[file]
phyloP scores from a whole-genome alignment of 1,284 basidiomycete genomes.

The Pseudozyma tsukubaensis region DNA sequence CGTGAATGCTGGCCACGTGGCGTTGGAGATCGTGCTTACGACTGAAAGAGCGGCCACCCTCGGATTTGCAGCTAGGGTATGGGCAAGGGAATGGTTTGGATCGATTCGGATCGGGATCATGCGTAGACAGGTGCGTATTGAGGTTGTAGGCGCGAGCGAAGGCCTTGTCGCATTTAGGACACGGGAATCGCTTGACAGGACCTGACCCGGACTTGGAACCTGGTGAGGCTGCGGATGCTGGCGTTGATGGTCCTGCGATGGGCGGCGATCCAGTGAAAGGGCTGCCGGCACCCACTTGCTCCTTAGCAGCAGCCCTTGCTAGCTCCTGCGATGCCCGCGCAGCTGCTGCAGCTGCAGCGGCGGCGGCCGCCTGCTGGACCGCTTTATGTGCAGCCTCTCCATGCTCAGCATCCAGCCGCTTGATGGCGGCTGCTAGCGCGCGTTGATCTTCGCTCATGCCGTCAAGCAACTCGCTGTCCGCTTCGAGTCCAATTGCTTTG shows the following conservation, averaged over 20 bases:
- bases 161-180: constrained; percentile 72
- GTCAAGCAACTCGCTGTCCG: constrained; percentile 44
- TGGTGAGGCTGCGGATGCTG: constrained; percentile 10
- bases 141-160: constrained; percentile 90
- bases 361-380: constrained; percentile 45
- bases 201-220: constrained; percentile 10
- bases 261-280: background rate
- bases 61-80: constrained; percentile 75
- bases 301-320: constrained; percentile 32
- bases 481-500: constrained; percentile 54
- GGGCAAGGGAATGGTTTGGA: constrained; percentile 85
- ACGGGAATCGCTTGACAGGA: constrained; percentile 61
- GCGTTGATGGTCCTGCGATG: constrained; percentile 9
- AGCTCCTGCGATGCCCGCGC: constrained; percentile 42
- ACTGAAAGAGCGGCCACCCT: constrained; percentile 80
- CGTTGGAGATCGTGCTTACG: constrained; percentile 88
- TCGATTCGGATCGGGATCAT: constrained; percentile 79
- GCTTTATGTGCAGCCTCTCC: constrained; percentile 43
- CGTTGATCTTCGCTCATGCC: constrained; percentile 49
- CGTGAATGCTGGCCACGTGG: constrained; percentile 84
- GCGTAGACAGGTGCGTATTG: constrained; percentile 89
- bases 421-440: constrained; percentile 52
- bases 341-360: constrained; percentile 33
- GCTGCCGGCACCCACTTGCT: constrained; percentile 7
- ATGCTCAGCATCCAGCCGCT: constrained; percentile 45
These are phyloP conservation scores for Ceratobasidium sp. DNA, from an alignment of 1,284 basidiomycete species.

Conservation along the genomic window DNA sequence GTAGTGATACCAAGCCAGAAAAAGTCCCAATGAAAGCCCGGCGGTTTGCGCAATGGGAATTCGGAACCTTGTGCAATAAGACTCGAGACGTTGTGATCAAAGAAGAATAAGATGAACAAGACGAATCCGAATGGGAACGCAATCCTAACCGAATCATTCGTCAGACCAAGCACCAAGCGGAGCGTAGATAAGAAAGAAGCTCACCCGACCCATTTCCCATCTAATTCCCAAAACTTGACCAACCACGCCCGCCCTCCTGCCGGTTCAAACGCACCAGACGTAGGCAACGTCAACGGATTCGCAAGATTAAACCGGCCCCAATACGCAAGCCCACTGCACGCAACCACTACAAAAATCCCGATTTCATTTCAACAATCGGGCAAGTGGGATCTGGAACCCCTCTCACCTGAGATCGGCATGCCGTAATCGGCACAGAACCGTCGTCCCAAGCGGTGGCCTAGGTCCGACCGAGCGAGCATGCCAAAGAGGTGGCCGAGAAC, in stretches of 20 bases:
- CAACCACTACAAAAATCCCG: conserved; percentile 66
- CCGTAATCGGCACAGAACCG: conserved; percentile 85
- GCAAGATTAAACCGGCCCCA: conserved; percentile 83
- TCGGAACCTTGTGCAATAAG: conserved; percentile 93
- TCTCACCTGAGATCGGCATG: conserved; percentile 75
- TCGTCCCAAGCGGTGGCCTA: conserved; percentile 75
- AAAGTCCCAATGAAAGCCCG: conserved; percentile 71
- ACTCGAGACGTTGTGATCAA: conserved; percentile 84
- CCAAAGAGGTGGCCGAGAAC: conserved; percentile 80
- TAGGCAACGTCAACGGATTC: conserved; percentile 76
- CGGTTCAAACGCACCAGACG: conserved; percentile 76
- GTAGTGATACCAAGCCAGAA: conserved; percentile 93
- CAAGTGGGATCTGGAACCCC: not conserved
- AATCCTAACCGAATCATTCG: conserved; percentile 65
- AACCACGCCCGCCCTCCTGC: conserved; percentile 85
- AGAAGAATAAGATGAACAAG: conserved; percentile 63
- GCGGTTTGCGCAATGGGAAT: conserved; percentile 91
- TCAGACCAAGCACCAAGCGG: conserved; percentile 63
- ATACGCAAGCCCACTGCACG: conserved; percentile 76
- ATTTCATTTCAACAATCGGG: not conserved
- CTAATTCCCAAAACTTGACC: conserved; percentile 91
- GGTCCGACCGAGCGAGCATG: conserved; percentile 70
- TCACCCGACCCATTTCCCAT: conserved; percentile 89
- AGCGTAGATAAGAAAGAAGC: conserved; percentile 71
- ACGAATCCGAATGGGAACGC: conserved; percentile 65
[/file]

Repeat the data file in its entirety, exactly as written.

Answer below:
phyloP scores from a whole-genome alignment of 1,284 basidiomycete genomes.

The Pseudozyma tsukubaensis region DNA sequence CGTGAATGCTGGCCACGTGGCGTTGGAGATCGTGCTTACGACTGAAAGAGCGGCCACCCTCGGATTTGCAGCTAGGGTATGGGCAAGGGAATGGTTTGGATCGATTCGGATCGGGATCATGCGTAGACAGGTGCGTATTGAGGTTGTAGGCGCGAGCGAAGGCCTTGTCGCATTTAGGACACGGGAATCGCTTGACAGGACCTGACCCGGACTTGGAACCTGGTGAGGCTGCGGATGCTGGCGTTGATGGTCCTGCGATGGGCGGCGATCCAGTGAAAGGGCTGCCGGCACCCACTTGCTCCTTAGCAGCAGCCCTTGCTAGCTCCTGCGATGCCCGCGCAGCTGCTGCAGCTGCAGCGGCGGCGGCCGCCTGCTGGACCGCTTTATGTGCAGCCTCTCCATGCTCAGCATCCAGCCGCTTGATGGCGGCTGCTAGCGCGCGTTGATCTTCGCTCATGCCGTCAAGCAACTCGCTGTCCGCTTCGAGTCCAATTGCTTTG shows the following conservation, averaged over 20 bases:
- bases 161-180: constrained; percentile 72
- GTCAAGCAACTCGCTGTCCG: constrained; percentile 44
- TGGTGAGGCTGCGGATGCTG: constrained; percentile 10
- bases 141-160: constrained; percentile 90
- bases 361-380: constrained; percentile 45
- bases 201-220: constrained; percentile 10
- bases 261-280: background rate
- bases 61-80: constrained; percentile 75
- bases 301-320: constrained; percentile 32
- bases 481-500: constrained; percentile 54
- GGGCAAGGGAATGGTTTGGA: constrained; percentile 85
- ACGGGAATCGCTTGACAGGA: constrained; percentile 61
- GCGTTGATGGTCCTGCGATG: constrained; percentile 9
- AGCTCCTGCGATGCCCGCGC: constrained; percentile 42
- ACTGAAAGAGCGGCCACCCT: constrained; percentile 80
- CGTTGGAGATCGTGCTTACG: constrained; percentile 88
- TCGATTCGGATCGGGATCAT: constrained; percentile 79
- GCTTTATGTGCAGCCTCTCC: constrained; percentile 43
- CGTTGATCTTCGCTCATGCC: constrained; percentile 49
- CGTGAATGCTGGCCACGTGG: constrained; percentile 84
- GCGTAGACAGGTGCGTATTG: constrained; percentile 89
- bases 421-440: constrained; percentile 52
- bases 341-360: constrained; percentile 33
- GCTGCCGGCACCCACTTGCT: constrained; percentile 7
- ATGCTCAGCATCCAGCCGCT: constrained; percentile 45
These are phyloP conservation scores for Ceratobasidium sp. DNA, from an alignment of 1,284 basidiomycete species.

Conservation along the genomic window DNA sequence GTAGTGATACCAAGCCAGAAAAAGTCCCAATGAAAGCCCGGCGGTTTGCGCAATGGGAATTCGGAACCTTGTGCAATAAGACTCGAGACGTTGTGATCAAAGAAGAATAAGATGAACAAGACGAATCCGAATGGGAACGCAATCCTAACCGAATCATTCGTCAGACCAAGCACCAAGCGGAGCGTAGATAAGAAAGAAGCTCACCCGACCCATTTCCCATCTAATTCCCAAAACTTGACCAACCACGCCCGCCCTCCTGCCGGTTCAAACGCACCAGACGTAGGCAACGTCAACGGATTCGCAAGATTAAACCGGCCCCAATACGCAAGCCCACTGCACGCAACCACTACAAAAATCCCGATTTCATTTCAACAATCGGGCAAGTGGGATCTGGAACCCCTCTCACCTGAGATCGGCATGCCGTAATCGGCACAGAACCGTCGTCCCAAGCGGTGGCCTAGGTCCGACCGAGCGAGCATGCCAAAGAGGTGGCCGAGAAC, in stretches of 20 bases:
- CAACCACTACAAAAATCCCG: conserved; percentile 66
- CCGTAATCGGCACAGAACCG: conserved; percentile 85
- GCAAGATTAAACCGGCCCCA: conserved; percentile 83
- TCGGAACCTTGTGCAATAAG: conserved; percentile 93
- TCTCACCTGAGATCGGCATG: conserved; percentile 75
- TCGTCCCAAGCGGTGGCCTA: conserved; percentile 75
- AAAGTCCCAATGAAAGCCCG: conserved; percentile 71
- ACTCGAGACGTTGTGATCAA: conserved; percentile 84
- CCAAAGAGGTGGCCGAGAAC: conserved; percentile 80
- TAGGCAACGTCAACGGATTC: conserved; percentile 76
- CGGTTCAAACGCACCAGACG: conserved; percentile 76
- GTAGTGATACCAAGCCAGAA: conserved; percentile 93
- CAAGTGGGATCTGGAACCCC: not conserved
- AATCCTAACCGAATCATTCG: conserved; percentile 65
- AACCACGCCCGCCCTCCTGC: conserved; percentile 85
- AGAAGAATAAGATGAACAAG: conserved; percentile 63
- GCGGTTTGCGCAATGGGAAT: conserved; percentile 91
- TCAGACCAAGCACCAAGCGG: conserved; percentile 63
- ATACGCAAGCCCACTGCACG: conserved; percentile 76
- ATTTCATTTCAACAATCGGG: not conserved
- CTAATTCCCAAAACTTGACC: conserved; percentile 91
- GGTCCGACCGAGCGAGCATG: conserved; percentile 70
- TCACCCGACCCATTTCCCAT: conserved; percentile 89
- AGCGTAGATAAGAAAGAAGC: conserved; percentile 71
- ACGAATCCGAATGGGAACGC: conserved; percentile 65